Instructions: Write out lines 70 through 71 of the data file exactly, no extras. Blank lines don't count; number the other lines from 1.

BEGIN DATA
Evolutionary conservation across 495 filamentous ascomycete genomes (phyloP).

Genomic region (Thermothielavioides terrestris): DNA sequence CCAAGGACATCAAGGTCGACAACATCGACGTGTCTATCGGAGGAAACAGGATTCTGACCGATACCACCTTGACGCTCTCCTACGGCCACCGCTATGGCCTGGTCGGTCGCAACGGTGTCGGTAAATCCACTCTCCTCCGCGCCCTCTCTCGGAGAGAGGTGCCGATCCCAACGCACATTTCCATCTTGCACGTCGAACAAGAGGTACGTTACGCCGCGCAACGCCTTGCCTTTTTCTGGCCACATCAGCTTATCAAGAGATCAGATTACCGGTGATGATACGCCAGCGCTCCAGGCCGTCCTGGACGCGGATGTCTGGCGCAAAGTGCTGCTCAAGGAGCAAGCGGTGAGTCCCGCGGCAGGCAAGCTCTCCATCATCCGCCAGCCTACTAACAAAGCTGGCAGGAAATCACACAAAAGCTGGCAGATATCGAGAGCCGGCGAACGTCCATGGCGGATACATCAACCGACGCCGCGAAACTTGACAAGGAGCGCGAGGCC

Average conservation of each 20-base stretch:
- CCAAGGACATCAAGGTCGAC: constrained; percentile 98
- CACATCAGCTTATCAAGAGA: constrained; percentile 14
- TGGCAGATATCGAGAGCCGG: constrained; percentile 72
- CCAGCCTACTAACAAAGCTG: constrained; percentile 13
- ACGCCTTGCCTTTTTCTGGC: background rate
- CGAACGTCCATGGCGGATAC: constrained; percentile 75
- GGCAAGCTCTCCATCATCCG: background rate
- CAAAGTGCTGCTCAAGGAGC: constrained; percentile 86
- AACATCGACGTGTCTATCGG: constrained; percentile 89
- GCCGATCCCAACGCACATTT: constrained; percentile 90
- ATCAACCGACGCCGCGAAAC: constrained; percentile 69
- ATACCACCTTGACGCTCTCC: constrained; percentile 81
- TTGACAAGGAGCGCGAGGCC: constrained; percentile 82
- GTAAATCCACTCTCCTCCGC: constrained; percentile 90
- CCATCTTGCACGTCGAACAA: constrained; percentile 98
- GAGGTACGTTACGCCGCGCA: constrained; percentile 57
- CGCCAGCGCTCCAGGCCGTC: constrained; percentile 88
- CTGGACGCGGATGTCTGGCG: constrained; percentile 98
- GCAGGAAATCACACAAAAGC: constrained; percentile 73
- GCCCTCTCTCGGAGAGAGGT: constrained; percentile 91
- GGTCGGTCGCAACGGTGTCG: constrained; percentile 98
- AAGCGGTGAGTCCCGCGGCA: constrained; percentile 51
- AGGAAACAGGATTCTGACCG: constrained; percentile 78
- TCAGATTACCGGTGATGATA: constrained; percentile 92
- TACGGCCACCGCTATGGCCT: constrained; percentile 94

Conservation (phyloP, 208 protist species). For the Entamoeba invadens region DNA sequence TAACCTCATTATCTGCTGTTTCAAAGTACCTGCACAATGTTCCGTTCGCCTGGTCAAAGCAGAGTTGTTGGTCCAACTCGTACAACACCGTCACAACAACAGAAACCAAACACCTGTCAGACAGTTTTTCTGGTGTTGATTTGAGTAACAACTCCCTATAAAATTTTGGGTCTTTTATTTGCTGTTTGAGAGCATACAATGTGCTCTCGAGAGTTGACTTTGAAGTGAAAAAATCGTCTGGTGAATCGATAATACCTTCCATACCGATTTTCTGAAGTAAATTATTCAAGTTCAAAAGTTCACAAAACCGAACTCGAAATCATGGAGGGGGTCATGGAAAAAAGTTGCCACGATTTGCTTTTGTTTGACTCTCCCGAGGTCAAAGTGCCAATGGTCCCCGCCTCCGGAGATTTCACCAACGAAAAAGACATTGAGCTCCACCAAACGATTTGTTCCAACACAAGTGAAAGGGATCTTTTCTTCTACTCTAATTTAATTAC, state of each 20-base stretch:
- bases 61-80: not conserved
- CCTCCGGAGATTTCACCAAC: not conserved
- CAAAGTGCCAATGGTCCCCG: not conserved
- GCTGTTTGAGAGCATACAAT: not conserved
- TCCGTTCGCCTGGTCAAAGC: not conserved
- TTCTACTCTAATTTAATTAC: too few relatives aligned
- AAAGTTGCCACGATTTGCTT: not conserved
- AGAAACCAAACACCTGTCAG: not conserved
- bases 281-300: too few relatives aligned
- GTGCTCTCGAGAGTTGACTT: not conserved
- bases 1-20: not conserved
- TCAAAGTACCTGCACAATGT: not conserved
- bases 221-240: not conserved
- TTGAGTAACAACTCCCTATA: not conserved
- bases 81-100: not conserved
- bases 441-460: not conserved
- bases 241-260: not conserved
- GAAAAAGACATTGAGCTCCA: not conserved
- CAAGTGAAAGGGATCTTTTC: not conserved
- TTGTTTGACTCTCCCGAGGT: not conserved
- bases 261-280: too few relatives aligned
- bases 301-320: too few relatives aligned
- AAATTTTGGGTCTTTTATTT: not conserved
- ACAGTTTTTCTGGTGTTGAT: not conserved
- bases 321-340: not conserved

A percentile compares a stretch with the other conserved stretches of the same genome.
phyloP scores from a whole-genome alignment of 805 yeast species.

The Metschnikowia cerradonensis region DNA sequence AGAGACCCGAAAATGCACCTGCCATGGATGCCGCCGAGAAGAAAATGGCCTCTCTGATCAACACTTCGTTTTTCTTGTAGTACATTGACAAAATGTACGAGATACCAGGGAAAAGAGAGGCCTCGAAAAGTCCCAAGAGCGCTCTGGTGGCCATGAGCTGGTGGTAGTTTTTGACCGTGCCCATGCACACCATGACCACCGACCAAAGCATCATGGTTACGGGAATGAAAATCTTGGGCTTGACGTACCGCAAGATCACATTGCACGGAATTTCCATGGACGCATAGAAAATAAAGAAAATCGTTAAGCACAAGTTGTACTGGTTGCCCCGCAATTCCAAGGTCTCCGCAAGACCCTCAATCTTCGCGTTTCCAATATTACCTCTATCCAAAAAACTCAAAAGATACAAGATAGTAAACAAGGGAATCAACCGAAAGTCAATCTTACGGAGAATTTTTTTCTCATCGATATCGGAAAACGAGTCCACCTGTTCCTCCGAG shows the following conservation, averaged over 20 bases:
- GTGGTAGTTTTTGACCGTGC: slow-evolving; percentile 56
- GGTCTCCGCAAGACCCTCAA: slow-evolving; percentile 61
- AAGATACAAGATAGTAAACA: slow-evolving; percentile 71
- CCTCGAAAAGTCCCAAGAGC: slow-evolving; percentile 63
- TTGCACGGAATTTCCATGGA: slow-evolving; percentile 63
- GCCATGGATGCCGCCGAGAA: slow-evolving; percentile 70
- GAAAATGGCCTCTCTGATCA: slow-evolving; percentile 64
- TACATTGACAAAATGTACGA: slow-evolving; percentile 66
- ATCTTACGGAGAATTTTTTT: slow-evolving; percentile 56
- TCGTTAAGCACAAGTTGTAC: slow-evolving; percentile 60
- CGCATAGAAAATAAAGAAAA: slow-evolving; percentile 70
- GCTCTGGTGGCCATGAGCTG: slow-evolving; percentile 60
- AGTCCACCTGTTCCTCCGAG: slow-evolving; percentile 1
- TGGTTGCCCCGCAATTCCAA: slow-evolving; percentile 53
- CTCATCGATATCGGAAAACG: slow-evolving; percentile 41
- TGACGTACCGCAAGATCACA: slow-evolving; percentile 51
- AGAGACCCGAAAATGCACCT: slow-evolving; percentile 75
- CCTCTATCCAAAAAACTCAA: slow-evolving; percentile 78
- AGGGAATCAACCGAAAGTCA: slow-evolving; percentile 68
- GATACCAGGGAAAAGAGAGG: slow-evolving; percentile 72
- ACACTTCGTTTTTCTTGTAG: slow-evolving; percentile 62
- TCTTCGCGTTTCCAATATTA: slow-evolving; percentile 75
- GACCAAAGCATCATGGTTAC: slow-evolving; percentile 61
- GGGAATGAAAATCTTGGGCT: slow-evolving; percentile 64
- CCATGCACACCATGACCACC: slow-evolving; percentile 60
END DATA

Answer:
- AGTCCACCTGTTCCTCCGAG: slow-evolving; percentile 1
- TGGTTGCCCCGCAATTCCAA: slow-evolving; percentile 53